Risk Management



Safe Medical Devices Act: Reporting Requirements and Risk Management Concerns

By Pamela S. Schremp, RN, MSN, CRNO

Argus, September, 1992

A new law mandating the reporting of injuries resulting from defective medical devices is generating concern among ophthalmologists, risk managers and others that the reports could be interpreted as an admission of liability by the user.

The Safe Medical Devices Act of 1990 (SMDA) (Public Law 102-629) requires ambulatory surgery centers, hospitals, outpatient diagnostic centers and other user facilities to report all incidents in which a medical device or user error may have caused or contributed to the death, serious injury or serious illness of a patient. Physicians’ offices are exempt from reporting such incidents, but surgicenters such as those run by many ophthalmologists are not. Additionally, the new law’s interim guidelines require that user error by, for example, an ophthalmologist working in a hospital must be reported.

All reports filed under the SMDA are available for public disclosure under the Food and Drug Administration’s (FDA) Freedom of Information Act, although information that constitutes an invasion of personal privacy is presumably deleted from the report prior to its release. However, the FDA recognizes that submission of a report is not necessarily an admission that the submitter, the device, the facility or its employees caused or contributed to the event being reported. The law does state that reports are not admissible into evidence unless the report contains false information and the facility, individual or physician filing the report knew this information was false.

Reports, however, can be obtained by a plaintiff’s attorney and possibly used as background information to build a case. To protect against this, reports should include a disclaimer indicating that it is submitted “in accordance with the Safe Medical Devices Act (21 CFR 803.32 (c)) and does not constitute an admission that the device, the reporting facility or its employees caused or contributed to the event which is the subject of the report.”

User facilities have always had the option to voluntarily report such events to the manufacturer. However, prior to November 1991, when the SMDA took effect, few reports were ever filed. Consequently, the federal government enacted mandatory reporting by user facilities to assist in the detection of defective medical devices and assure their rapid removal from the market.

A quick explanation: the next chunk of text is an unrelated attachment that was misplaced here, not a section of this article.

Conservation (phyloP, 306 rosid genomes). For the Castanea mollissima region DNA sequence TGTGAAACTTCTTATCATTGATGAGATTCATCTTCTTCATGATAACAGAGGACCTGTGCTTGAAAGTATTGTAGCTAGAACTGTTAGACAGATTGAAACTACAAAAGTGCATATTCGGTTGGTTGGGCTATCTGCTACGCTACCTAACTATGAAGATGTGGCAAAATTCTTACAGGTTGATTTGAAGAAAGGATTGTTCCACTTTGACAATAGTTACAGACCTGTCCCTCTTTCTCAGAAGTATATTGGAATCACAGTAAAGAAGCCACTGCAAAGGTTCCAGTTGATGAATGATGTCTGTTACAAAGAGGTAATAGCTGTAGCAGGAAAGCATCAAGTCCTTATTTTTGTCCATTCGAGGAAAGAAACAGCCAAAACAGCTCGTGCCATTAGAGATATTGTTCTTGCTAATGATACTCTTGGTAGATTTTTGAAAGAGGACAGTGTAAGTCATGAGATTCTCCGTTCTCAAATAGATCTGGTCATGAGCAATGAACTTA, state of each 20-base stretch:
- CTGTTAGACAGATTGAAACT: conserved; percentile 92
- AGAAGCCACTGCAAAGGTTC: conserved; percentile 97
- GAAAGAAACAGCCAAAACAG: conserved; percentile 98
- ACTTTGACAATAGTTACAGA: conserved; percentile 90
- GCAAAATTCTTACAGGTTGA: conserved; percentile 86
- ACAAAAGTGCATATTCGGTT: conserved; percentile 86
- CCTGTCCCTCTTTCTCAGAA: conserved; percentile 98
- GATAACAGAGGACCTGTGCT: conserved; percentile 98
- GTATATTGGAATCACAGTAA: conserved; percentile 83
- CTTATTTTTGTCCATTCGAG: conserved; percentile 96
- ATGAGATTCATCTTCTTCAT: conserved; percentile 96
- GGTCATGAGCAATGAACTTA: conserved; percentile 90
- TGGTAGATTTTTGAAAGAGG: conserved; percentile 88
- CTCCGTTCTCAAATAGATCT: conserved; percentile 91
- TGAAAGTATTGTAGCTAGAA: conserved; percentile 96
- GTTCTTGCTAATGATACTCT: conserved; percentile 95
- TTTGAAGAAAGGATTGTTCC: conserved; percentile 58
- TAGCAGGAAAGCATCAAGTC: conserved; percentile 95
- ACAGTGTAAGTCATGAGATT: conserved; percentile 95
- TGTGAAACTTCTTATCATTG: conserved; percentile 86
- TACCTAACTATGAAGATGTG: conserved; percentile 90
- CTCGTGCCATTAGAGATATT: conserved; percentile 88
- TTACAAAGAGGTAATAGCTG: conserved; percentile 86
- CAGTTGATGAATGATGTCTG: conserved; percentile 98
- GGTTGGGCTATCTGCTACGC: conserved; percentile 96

Final regulations for the SMDA have not yet been promulgated. Tentative final rules were issued in November 1991, with broad definitions that left room for interpretation. For example, a “device” refers to any instrument, apparatus, implement, machine, in vitro reagent or other related article intended for use in the diagnosis or treatment of a patient (21 USC 331 (h)). Under this definition, most equipment used by ophthalmologists, including lasers, microscopes, tonometers and intraocular lenses, is subject to SMDA requirements.

“Serious injury or illness” means those injuries that are life threatening, result in permanent body function impairment or permanent damage to a body structure, or necessitate immediate medical or surgical intervention to prevent permanent body function impairment or permanent damage to a body structure (21 CFR 803.3) (r). The last phrase of the definition has created confusion and left room for interpretation.

Examples of ophthalmic related incidents that presumably must be reported under the SMDA include removal or exchange of an intraocular lens due to pseudophakic bullous keratopathy, severe corneal ulcer in an extended wear contact lens patient requiring hospitalization, and laser beam reflection causing a burn to a resident wearing the wrong goggles in a hospital-sponsored eye clinic. Even though the observer wore the wrong goggles, the last example is reportable as user error under the SMDA’s tentative final rules. The rules included user error to assist the manufacturer in obtaining information that might make the device safer or easier to use.

Reports must be submitted to the manufacturer within 10 working days after the facility becomes aware of information that reasonably suggests a possibility that a device may have caused or contributed to the death, serious injury or serious illness of a patient of the facility. If the manufacturer is unknown, the event must be reported to the FDA. Events in which a device may have caused or contributed to a patient’s death must be reported to the FDA as well as to the manufacturer. The user facility must also submit a semiannual summary of previously reported events to the FDA by Jan. 31 and July 31 of each year.

Even though final regulations for the SMDA have not yet been released, tentative rules are in effect, and all ophthalmologists are advised to become acquainted with them. To obtain a copy, contact OMIC, 655 Beach Street, San Francisco, CA 94109.

Ophthalmologists who own or manage ambulatory surgery centers should establish policies and procedures for determining if an event is reportable and for sequestering equipment (including disposables such as tubing) that may have been involved in a reportable event until its safe use can be assured. These policies should address:

To what extent will the center investigate the event?

How and under what circumstances will the device be released to the manufacturer?

Who will be responsible for putting the SMDA into operation, including recordkeeping and report submission? Be sure to include a disclaimer statement in every SMDA report submitted to the manufacturer and to the FDA.

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